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Take a Minute to Sharpen Your Stock-Hunting Skills


Why adding analyst ratings to your trading arsenal could prove to be profitable.

At Schaeffer's Investment Research, we focus on a myriad of sentiment indicators. One of these quantitative measures is analyst ratings. Now, these folks are generally moving in lockstep with each other, are slow to react, and generally tend to be a group that can sometimes be faded. Earlier this month, my colleague Ryan Detrick touched on how analysts become more pessimistic as markets strengthen. As you can see in the chart below, since the October bottom, the S&P 500 Index (SPX) has moved inversely to the percentage of analysts recommending to buy stocks. Given the strong rally we've experienced, I think this is a pretty incredible chart.


Taking it one step further, let's take a look at the current analyst ratings on a sector level. Below, I've simply ran a study showing the percentage of stocks in each sector that are above their 200-day moving average, and the total percentage of analysts rating the stocks within that sector a "buy." These are then sorted by the largest to smallest difference between the two percentages.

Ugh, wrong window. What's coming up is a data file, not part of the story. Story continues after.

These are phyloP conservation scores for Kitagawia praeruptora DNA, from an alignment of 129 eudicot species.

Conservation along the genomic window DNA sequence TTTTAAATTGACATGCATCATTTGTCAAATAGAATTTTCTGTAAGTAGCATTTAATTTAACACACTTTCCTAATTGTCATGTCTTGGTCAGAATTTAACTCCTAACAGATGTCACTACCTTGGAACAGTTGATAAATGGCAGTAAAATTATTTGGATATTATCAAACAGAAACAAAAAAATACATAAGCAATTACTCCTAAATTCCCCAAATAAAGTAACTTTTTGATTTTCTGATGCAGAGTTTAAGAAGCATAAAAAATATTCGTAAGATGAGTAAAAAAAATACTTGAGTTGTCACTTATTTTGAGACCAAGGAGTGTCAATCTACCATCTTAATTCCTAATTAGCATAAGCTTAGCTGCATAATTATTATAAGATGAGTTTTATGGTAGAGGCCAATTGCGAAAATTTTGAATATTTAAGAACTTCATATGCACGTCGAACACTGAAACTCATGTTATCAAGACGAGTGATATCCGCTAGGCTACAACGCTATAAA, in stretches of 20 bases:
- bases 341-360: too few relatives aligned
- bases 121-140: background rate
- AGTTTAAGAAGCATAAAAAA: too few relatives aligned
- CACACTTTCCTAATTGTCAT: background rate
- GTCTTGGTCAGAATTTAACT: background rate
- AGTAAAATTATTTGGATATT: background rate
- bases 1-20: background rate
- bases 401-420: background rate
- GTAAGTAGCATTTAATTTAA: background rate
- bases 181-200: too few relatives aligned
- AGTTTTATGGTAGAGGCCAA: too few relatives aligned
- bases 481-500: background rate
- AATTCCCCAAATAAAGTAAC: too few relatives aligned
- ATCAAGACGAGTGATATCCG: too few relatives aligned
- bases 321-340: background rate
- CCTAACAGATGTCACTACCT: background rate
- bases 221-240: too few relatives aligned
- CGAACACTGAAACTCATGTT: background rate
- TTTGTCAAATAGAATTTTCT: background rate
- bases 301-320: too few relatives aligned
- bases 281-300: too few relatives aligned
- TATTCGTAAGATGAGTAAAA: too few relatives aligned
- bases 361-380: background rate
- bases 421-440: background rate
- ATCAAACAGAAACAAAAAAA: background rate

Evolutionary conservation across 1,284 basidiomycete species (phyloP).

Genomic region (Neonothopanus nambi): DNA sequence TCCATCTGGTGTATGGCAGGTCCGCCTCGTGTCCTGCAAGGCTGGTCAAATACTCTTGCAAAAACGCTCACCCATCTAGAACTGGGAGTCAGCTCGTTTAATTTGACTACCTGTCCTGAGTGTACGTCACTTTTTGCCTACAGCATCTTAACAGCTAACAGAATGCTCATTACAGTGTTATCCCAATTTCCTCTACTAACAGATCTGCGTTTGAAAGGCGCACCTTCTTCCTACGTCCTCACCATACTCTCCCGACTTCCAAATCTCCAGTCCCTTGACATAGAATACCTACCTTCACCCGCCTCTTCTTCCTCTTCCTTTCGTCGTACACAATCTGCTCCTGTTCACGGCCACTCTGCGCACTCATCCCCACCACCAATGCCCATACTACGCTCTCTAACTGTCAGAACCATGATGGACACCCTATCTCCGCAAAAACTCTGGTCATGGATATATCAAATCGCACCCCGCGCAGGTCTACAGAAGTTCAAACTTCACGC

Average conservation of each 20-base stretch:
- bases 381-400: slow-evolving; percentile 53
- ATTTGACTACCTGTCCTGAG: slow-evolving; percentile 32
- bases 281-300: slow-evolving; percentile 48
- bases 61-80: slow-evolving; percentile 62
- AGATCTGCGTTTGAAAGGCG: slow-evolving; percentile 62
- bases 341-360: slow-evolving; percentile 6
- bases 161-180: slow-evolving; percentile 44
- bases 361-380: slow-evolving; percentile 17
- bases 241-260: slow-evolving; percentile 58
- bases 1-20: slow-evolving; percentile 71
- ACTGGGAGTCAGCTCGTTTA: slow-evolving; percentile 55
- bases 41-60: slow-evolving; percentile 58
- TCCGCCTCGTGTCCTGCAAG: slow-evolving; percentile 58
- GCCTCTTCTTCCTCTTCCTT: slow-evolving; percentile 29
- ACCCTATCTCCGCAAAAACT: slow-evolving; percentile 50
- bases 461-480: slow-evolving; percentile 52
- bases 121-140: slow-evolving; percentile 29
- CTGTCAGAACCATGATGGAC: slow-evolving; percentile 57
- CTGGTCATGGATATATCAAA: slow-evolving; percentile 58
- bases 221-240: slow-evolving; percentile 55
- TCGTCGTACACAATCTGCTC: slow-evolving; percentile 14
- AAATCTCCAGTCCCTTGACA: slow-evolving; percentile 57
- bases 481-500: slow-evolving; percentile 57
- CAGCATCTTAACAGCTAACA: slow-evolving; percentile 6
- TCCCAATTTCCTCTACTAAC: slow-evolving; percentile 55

As you can see, financial names and housing related stocks are topping the bullish list, and basic materials and commodities-related stocks are topping the bearish list.

Looking at the charts, there are several homebuilding names that look pretty attractive, and I'm starting to see more and more financial names that are breaking out above former resistance. Although not included in this study, short interest has been quite high on homebuilding stocks for quite some time, and we have been seeing big jumps in shorts betting against financial shares.



Pretty simple study, huh? Well, sometimes it pays to keep it simple. While this screen doesn't give me an exact buy or sell signal, simple studies like these can often provide a decent starting point for stock hunting.

This article by Joe Bell was originally published on Schaeffer's Investment Research.

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